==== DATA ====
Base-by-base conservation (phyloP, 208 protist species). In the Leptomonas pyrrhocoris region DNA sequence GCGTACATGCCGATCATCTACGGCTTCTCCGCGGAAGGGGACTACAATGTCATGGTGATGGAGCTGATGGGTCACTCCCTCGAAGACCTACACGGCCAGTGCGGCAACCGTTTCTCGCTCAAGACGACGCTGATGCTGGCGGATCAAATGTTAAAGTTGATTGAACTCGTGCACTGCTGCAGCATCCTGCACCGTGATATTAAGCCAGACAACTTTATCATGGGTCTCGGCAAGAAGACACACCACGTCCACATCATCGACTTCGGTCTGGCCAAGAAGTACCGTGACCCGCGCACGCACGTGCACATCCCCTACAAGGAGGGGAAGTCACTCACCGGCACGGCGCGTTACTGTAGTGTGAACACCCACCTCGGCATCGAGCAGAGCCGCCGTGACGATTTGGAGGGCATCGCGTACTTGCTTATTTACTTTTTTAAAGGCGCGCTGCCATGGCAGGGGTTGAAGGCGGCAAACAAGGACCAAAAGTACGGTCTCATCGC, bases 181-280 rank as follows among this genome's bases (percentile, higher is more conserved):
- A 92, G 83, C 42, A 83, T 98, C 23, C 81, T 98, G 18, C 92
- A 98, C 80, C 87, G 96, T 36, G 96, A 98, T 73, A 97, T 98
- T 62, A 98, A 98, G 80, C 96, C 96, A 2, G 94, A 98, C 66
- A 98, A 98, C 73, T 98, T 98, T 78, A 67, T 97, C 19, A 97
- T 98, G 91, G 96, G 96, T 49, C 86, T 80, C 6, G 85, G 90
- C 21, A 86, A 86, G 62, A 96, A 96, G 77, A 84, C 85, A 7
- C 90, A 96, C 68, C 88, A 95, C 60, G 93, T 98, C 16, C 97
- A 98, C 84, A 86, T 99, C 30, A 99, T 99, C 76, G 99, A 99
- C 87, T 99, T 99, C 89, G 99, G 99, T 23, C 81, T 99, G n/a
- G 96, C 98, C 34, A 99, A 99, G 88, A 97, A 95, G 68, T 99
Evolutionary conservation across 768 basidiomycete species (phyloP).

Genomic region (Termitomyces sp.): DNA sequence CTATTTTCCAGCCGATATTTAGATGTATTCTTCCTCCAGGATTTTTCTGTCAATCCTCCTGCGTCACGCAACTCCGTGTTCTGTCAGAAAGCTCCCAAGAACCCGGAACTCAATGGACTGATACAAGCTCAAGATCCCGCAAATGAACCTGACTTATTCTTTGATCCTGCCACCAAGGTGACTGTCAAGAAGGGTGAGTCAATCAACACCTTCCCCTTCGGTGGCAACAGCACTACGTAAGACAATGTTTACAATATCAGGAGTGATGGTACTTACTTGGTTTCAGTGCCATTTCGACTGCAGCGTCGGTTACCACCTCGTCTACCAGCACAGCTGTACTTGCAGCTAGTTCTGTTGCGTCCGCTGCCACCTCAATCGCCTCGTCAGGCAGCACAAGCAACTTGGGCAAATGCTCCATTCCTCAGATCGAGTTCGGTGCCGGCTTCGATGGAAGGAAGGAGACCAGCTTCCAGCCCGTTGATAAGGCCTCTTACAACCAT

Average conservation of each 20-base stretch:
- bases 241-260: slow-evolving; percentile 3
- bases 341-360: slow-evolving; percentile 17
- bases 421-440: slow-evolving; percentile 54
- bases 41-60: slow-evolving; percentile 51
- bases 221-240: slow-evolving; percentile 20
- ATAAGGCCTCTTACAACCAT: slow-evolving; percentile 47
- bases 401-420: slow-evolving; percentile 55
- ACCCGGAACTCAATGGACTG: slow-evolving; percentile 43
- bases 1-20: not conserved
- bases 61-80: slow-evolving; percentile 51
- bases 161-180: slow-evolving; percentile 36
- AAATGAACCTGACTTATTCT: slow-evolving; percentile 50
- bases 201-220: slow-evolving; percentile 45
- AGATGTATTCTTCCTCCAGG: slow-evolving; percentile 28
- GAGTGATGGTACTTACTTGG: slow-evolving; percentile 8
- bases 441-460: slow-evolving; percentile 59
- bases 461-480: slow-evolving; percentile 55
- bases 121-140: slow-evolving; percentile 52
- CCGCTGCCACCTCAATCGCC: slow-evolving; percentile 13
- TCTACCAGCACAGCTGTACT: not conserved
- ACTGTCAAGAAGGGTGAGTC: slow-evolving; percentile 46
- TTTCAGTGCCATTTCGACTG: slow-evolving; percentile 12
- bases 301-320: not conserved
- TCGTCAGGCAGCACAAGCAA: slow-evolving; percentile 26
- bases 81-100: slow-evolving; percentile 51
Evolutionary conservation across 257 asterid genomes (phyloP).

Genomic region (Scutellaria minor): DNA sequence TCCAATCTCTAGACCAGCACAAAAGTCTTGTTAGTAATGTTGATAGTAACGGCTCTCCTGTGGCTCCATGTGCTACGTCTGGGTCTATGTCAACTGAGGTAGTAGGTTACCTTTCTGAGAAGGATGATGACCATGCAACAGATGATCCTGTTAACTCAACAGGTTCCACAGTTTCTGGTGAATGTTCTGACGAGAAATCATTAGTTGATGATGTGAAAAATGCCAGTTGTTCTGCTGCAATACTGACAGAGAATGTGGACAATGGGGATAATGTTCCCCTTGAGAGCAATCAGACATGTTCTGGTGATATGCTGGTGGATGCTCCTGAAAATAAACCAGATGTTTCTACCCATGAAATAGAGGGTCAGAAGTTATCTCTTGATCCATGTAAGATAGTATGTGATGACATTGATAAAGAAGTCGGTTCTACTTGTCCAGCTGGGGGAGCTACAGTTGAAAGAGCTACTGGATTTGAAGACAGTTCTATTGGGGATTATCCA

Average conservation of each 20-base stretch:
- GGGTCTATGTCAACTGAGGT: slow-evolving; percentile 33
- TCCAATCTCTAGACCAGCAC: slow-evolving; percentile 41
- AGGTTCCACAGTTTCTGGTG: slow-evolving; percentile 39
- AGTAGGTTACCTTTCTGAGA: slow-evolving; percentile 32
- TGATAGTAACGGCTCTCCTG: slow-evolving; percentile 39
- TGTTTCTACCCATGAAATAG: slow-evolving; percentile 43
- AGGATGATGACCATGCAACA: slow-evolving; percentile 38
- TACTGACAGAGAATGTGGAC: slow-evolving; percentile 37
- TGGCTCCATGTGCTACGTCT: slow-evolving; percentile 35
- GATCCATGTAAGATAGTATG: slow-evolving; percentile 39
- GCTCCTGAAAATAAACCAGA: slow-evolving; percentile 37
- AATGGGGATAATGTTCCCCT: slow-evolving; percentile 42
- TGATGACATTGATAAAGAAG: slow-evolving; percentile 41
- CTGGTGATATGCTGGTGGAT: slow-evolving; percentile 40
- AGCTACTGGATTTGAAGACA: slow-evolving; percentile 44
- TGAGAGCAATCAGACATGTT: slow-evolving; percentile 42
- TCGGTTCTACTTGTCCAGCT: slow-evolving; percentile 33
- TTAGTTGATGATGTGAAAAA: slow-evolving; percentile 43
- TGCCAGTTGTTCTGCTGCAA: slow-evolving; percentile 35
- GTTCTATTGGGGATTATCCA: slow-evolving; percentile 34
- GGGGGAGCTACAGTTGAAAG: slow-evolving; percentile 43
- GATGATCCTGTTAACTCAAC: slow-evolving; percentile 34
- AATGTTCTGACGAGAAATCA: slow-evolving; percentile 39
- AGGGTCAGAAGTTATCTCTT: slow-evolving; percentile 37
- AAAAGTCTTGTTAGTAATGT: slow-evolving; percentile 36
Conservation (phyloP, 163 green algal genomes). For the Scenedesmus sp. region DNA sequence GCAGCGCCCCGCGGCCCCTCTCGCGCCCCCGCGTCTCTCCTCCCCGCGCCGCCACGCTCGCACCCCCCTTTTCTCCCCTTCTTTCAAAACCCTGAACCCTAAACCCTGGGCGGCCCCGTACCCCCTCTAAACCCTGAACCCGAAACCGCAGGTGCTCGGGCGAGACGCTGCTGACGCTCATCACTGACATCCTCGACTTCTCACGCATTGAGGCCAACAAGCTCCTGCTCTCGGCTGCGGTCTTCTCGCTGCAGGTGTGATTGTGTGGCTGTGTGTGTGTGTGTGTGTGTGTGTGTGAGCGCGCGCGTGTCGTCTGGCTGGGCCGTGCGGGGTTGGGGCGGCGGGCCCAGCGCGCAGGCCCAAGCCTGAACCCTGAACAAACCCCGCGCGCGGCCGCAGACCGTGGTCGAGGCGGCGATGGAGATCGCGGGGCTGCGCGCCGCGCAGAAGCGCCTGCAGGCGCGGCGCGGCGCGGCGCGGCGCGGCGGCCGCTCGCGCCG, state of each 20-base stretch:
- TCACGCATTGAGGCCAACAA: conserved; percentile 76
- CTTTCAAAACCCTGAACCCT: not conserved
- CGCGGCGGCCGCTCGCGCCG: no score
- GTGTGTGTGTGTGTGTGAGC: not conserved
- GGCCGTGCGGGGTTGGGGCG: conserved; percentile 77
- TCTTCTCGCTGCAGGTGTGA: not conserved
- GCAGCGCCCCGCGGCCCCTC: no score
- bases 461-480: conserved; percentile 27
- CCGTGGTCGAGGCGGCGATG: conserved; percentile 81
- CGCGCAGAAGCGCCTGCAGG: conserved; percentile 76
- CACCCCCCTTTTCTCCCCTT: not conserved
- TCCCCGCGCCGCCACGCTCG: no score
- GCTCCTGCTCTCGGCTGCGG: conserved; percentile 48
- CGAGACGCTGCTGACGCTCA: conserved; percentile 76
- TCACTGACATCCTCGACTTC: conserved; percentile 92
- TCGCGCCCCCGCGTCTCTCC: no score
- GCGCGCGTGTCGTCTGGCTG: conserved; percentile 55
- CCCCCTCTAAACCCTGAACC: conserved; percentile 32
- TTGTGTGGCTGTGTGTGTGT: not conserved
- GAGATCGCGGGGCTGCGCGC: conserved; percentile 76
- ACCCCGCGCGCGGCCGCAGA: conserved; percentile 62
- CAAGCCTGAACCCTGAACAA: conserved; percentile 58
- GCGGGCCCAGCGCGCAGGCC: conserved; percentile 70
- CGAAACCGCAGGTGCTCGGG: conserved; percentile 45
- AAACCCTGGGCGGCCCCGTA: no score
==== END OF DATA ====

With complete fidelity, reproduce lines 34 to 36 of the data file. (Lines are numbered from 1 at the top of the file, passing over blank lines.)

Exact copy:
- TCTACCAGCACAGCTGTACT: not conserved
- ACTGTCAAGAAGGGTGAGTC: slow-evolving; percentile 46
- TTTCAGTGCCATTTCGACTG: slow-evolving; percentile 12